Rice has been grown hereabouts for 3,000 years or more, a gift, so mythology has it, from the sun goddess, Amaterasu. It was Japonica (the family of short-grained rice that includes Koshihikari) that is referred to in Chinese poetry from 800 years before Christ, and Japonica that Marco Polo took home from his legendary travels.
Kawanishi is in the high country of central Honshu, framed by pine-clad alps, with paddies irrigated by the swift-flowing Shinano River, and hamlets of timber houses built three storeys tall so that in winter something will be left sticking out of the snow – the heaviest fall in recent times topped seven metres. “We hibernate in winter,” says Mr Yamaga.
His own farm is one of the largest in the district – 40 hectares. But it is a sort of co-operative, owned by no fewer than 62 families – all of them part-timers, like Mr Yamaga himself, who says he makes his real money from nameko mushrooms which he grows in sheds at the back of his house.
This is the real problem with rice-farming in Japan – it is small-scale, inefficient and even in a good year has to be massively subsidised to survive. It costs Japanese taxpayers about $20 billion a year in subsidies, and tens of billions more in the supermarket, where a 1 kg packet of Mr Yamaga’s rice costs $9.55, seven or eight times more than consumers pay in any other rice-growing country in the world.
The average size of the million rice farms in Japan is only a smidgin over one hectare – compared with 100 hectares in the United States. In mountain glades, there are fields barely bigger than bed-sheets, where old folk with sickles plant and harvest their crop by hand. In the shadow of the factories of the world’s richest high-tech society, farming methods are more appropriate to the boondocks of Burma.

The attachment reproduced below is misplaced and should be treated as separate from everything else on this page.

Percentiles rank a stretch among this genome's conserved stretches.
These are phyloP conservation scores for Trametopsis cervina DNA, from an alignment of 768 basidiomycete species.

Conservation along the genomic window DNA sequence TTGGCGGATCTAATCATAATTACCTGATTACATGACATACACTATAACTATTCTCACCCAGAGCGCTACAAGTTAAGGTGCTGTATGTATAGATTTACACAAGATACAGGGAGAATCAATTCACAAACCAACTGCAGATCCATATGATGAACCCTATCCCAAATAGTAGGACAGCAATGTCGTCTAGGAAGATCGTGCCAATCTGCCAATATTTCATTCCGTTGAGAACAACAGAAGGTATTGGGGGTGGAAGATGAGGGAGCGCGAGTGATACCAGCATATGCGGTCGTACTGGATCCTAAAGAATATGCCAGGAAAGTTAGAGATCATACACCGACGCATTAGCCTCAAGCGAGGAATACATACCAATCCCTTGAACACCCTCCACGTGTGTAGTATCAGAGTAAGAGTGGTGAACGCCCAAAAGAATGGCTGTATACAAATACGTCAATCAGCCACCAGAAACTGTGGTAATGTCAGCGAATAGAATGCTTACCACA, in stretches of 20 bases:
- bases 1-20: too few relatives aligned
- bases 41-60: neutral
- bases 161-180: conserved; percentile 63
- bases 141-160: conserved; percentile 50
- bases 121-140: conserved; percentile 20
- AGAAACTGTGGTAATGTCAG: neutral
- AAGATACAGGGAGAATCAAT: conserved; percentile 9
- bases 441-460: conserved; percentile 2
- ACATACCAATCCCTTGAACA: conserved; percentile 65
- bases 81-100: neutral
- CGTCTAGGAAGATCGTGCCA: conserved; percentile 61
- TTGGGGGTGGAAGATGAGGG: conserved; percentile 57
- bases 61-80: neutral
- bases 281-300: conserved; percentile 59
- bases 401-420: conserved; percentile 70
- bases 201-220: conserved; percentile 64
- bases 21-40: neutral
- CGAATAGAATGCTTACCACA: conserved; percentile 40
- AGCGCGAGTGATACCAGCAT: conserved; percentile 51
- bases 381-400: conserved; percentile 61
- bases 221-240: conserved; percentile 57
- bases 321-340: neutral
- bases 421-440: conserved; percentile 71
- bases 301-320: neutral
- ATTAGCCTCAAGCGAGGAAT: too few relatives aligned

Yoko Nakamura, a cheerful, weatherbeaten 56-year-old, is your rice farmer from central casting. She lives in a nearby picture-postcard village called Iwase, once a thriving community of 70 or 80 families, now slowly declining, with thatched-roof cottages standing empty and rotting, the school closed, the people growing old.
The house has been standing for 160 years and now supports what may be the last generation of Nakamuras to live here: – Mrs Nakamura’s in-laws (aged 89 and 86, they still make their own buckwheat noodles and help out with the haymaking); her daughter Chieko, who works for the local agricultural cooperative; and her husband, a tanshin funin (“posted away”) who lives most of the year in Kinugawa where he works as a chef, coming home only at planting and harvest time.